The mean SWV of the two independent operators is shown in Figure 4, and the correlation coefficient was 0.857 (). There is no significant difference in age, lesion size, pathological results, or initial examination of reasons (screening or having symptoms).

Figure 4: Another subgroup of 30 lesions was selected to investigate interobserver reproducibility of two independent operators, and the correlation coefficient was 0.857 ().

4. Discussion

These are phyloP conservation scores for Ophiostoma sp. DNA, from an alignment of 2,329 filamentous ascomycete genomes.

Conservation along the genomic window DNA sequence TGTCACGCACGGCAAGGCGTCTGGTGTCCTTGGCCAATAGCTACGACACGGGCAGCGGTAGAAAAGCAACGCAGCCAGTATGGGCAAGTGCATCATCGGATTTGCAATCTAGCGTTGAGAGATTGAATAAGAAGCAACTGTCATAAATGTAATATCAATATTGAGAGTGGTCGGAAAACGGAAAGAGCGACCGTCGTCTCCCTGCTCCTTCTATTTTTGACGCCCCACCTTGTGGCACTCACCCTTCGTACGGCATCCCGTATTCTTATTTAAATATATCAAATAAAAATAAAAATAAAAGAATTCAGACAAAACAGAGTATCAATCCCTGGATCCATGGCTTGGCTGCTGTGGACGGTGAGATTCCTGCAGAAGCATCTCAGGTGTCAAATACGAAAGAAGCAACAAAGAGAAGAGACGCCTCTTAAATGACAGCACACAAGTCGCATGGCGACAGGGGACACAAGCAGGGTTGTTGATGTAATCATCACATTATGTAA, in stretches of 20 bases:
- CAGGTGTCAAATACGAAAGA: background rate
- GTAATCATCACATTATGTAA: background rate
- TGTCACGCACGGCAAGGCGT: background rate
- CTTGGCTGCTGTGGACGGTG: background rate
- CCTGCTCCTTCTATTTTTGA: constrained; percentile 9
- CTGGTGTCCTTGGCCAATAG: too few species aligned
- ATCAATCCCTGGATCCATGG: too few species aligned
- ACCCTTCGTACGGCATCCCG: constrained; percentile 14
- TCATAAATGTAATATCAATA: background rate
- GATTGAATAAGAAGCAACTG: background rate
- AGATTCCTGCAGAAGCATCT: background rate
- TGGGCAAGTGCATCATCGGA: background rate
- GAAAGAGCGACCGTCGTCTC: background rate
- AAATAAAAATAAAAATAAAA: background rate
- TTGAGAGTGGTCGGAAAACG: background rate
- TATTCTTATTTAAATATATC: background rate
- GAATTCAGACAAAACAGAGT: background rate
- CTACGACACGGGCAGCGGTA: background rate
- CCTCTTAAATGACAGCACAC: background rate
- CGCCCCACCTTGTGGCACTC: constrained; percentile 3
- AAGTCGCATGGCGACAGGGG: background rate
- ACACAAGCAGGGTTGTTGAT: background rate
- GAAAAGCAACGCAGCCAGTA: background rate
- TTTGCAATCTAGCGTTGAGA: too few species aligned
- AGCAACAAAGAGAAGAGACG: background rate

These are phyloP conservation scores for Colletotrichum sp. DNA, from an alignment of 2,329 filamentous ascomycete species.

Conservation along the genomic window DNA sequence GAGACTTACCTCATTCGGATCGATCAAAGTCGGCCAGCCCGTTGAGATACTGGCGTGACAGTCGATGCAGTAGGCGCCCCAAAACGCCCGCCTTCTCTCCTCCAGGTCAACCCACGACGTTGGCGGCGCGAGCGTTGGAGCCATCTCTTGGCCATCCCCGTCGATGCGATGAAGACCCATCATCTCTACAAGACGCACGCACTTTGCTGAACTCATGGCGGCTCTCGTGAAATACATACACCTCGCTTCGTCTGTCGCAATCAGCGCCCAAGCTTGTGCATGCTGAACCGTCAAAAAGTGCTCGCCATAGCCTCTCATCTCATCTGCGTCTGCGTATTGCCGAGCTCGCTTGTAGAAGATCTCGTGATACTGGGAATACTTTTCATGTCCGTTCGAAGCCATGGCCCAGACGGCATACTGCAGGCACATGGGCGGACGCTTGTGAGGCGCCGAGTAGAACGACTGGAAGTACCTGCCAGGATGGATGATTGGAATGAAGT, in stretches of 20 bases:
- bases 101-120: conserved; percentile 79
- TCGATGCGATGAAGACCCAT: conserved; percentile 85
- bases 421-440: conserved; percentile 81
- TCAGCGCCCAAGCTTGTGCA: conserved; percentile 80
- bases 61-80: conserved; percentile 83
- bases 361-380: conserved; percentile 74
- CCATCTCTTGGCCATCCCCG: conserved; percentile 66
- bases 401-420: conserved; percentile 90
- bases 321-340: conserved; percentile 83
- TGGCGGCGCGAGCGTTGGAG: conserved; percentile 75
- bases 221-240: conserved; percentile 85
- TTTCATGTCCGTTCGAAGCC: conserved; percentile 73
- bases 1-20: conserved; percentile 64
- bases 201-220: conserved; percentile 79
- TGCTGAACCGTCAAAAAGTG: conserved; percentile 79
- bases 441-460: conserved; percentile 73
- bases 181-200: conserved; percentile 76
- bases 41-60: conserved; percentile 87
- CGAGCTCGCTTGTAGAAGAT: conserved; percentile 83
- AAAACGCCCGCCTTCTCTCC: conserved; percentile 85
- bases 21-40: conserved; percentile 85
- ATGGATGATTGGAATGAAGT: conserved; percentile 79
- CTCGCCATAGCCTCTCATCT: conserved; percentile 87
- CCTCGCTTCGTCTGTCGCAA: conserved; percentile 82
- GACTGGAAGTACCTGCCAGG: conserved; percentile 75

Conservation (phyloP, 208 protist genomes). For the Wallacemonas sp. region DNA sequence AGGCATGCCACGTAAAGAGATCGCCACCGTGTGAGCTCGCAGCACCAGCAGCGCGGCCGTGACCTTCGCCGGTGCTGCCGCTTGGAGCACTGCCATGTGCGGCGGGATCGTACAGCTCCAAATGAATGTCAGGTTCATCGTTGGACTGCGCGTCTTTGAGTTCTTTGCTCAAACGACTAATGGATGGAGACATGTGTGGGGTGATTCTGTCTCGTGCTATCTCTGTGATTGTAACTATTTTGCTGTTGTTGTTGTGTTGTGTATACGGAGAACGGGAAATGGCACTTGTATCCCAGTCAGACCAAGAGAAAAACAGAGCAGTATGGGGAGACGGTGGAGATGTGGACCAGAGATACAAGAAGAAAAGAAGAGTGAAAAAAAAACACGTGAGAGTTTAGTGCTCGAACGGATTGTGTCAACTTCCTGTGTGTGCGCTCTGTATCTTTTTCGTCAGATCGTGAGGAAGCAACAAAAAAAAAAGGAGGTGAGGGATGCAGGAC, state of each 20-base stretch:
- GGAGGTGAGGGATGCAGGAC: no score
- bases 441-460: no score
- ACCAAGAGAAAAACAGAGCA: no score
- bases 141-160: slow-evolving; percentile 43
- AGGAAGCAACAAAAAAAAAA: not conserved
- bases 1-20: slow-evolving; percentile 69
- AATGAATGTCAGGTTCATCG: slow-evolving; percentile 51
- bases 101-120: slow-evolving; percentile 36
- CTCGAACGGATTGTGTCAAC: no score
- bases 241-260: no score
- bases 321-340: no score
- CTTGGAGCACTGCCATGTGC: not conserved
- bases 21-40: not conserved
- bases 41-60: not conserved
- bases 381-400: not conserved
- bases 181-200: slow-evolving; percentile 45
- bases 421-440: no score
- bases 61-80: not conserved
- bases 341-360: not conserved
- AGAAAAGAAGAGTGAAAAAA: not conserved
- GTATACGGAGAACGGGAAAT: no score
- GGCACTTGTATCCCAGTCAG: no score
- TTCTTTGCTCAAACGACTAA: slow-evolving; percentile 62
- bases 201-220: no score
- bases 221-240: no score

In recent year, the incidence and prevalence of breast cancer increase at a high rate, and the detection of breast lesions is particularly essential to improve life expectancy [11, 12]. The quantitative diagnosis of small breast lesion is difficult in clinical practice. Despite palpation, lesion profile between the benign and the malignant is not obvious at the early stage [13]. As a noninvasive technology, VTTQ of ARFI showed excellent performance in differentiating the breast lesion. However, the results of our study demonstrated that the sensitivity of VTTQ in lesions <10 mm was relatively low (33.33%). Previous studies form Yoon et al. [14] evaluated the discordant of the elastography pathology and indicated that the elastography was unsuitable in the diagnosis of lesions <10 mm or >20 mm, because of that it is less clear to interpret the information in small breast lesion with the small ROI, and it is harder to perform homogeneous compression in larger breast lesions. Our study is partly consistent with their conclusion, and the sensitivity of VTTQ was relatively low for small lesion might lie on the fact that the two-dimensional image of ultrasonography was a single plane of the lesion, but the lesion was a spatial structure. When the ROI was put in the middle of small lesion, it is more likely to include normal breast tissue, which will result in deviation of the SWV. In addition, examination of small breast lesions is much more likely to be affected by respiratory movement, which would also influence the value of SWV. Taking together the above reasons, the sensitivity of VTTQ for lesions <10 mm was not satisfying. However, it is noteworthy that the specificity of lesion <10 mm is relatively high (96.77%), which indicates that, for a small lesion with a high SWV value, it is more likely to be malignant. As for the lesions >20 mm, we already exclude the obvious cystic lesion, so sensitivity, specificity, and accuracy were basically acceptable.